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Discussion Starter · #1 ·
Whenever you learn or practice your altissimo do you figure out what notes you can get out then strengthen them or try to get other/ higher notes? Myself I work on what I can get out at the moment and improve the intonation and stability. Usually buy the time that happens I can add a few extra steps.
 

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Grafton + TH & C alto || Naked Lady 10M || TT soprano || Martin Comm III
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This is a very good strategy. I would add improving articulation as well as intonation and stabilty. Not just how the note starts, but whether it starts, how embarrassing is it to go for an altissimo note, only to find a rather sad and random low fart come out instead.
 

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Discussion Starter · #3 ·
Yeah that would be embarrassing. Articulation goes hand in hand with stability for me because, if you can't articulate the note and remain stable it is certainly not stable.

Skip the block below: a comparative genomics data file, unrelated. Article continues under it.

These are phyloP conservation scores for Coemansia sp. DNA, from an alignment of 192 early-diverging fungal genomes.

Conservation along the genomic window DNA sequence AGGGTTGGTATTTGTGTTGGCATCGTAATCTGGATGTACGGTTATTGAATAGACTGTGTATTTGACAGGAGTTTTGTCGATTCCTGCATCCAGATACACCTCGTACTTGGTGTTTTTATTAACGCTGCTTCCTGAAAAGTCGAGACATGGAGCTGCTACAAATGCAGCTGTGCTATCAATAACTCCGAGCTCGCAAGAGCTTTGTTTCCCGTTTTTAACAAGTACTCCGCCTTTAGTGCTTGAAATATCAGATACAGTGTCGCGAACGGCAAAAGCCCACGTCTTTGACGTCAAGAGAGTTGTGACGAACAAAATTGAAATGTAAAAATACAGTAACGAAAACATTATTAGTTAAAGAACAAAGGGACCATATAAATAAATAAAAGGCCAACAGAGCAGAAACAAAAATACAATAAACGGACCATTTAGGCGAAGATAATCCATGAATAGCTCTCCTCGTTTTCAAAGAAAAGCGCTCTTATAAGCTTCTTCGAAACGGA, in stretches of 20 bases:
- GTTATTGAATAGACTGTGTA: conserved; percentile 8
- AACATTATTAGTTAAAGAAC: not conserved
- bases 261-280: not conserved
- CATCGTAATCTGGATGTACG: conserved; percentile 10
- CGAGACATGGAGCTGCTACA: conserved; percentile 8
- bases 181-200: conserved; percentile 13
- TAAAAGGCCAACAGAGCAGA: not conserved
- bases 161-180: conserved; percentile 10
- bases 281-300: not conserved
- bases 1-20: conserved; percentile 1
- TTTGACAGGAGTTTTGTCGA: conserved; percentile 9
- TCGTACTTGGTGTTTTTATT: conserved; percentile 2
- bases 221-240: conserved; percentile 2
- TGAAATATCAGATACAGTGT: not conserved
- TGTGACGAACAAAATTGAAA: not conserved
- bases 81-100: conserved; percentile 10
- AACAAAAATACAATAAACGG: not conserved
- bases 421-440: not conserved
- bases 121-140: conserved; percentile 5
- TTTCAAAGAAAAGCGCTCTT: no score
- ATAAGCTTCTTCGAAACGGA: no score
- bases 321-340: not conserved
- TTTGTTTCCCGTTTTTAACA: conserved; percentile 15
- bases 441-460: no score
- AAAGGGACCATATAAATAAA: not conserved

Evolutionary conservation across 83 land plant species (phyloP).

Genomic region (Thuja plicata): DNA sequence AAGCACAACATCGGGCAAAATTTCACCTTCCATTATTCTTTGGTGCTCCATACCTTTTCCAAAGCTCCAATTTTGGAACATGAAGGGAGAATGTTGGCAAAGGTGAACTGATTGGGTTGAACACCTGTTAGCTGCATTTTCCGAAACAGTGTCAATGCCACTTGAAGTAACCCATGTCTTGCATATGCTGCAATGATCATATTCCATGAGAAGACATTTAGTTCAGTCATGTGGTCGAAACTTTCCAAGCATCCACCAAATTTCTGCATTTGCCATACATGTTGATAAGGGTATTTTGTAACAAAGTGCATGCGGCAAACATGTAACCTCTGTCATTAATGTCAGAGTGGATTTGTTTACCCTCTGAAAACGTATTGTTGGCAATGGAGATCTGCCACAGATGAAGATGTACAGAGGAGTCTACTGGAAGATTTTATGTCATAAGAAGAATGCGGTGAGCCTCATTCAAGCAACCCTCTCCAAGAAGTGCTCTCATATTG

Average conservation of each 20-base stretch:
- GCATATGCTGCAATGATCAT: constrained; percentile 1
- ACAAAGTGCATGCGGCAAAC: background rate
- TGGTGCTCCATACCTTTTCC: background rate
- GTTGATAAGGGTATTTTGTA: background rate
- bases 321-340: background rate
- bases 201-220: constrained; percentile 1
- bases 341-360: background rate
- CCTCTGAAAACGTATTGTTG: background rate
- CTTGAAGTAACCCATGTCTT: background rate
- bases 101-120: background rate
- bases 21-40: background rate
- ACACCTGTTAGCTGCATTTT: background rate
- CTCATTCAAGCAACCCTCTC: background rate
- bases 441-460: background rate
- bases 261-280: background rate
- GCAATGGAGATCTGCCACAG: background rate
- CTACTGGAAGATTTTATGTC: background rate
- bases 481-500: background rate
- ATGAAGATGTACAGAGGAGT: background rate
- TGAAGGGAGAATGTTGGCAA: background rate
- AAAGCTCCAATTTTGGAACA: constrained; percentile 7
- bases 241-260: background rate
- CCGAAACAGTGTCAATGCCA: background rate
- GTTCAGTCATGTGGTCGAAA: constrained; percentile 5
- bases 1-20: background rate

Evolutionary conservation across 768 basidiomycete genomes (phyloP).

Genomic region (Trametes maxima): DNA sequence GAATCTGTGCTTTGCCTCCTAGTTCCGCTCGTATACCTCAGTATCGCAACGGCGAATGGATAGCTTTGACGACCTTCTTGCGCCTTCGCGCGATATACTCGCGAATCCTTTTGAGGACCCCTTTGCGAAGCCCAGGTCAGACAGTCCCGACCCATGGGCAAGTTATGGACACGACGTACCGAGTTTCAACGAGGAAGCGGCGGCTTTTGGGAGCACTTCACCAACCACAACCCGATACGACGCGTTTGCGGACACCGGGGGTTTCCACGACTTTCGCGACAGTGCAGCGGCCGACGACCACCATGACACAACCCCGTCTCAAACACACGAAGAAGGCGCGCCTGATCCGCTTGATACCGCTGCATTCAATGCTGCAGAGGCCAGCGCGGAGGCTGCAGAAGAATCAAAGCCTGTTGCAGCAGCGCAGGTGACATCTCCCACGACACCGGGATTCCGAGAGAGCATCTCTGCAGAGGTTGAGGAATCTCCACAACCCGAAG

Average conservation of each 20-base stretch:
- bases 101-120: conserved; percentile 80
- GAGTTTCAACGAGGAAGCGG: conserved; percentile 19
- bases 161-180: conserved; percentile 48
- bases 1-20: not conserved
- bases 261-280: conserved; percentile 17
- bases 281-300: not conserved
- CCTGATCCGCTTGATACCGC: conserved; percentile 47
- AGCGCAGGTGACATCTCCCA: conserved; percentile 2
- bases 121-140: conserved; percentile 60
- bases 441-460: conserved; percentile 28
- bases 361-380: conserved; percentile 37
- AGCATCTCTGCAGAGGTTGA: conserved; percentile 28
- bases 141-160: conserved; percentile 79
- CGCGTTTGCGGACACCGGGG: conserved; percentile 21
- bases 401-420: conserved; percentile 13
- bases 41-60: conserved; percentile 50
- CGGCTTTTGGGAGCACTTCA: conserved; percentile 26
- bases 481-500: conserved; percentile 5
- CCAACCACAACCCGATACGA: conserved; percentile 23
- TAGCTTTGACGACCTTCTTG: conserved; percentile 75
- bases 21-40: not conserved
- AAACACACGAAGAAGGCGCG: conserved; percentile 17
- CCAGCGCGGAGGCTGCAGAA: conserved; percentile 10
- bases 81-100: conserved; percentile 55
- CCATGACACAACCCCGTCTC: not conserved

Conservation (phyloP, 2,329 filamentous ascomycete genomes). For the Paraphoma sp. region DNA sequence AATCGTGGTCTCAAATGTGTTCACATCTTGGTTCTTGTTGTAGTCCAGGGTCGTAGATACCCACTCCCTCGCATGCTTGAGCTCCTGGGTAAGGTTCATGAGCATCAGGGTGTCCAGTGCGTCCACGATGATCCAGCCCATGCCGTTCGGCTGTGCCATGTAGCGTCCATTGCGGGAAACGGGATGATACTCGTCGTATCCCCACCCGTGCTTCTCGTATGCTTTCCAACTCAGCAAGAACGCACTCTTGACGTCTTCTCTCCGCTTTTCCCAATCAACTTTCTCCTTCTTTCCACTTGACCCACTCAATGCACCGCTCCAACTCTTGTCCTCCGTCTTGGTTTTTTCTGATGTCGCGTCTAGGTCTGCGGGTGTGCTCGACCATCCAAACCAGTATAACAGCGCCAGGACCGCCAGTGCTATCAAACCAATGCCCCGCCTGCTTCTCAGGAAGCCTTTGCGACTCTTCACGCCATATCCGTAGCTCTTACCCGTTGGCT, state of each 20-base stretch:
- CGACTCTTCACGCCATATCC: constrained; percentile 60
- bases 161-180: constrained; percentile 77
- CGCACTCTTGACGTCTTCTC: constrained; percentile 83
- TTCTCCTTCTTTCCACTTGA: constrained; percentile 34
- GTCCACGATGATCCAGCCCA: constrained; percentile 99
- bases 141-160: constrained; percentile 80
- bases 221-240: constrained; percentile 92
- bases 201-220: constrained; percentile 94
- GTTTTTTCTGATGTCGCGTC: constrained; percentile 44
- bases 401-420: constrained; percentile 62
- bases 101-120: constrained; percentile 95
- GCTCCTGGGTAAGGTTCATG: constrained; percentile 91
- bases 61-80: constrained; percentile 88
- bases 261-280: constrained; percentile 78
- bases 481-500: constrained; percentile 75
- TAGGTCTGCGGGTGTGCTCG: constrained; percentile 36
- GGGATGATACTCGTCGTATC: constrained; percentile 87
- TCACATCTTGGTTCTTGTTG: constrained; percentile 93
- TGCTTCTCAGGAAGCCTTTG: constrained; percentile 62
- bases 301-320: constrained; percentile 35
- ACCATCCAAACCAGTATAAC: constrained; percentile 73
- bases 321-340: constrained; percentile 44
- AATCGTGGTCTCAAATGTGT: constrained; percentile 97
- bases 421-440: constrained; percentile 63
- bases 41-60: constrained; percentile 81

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Grafton + TH & C alto || Naked Lady 10M || TT soprano || Martin Comm III
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Yeah that would be embarrassing. Articulation goes hand in hand with stability for me because, if you can't articulate the note and remain stable it is certainly not stable.
That's true. But with altissimo I find those two stability factors are different, or rather connected as you say, but require different skills to maintain.

I mean: once I have a good stable articulation and the not pops out, I may want to sustain that note while increasing the level, or bending, or adding growl. Doing any of those things on altissimo can cause the note to collapse, whereas in the normal lower or upper register notes you don't really have that problem.

But yes, it's connected. The same notes that are hard to articulate (e.g. G and G#) are also hard to sustain.
 

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Discussion Starter · #5 ·
Very true. One thing I am wondering as well, how many have found fingerings that are not drastically different from the note below. I find that most mine are, but still need to work on the technique on that one.
 
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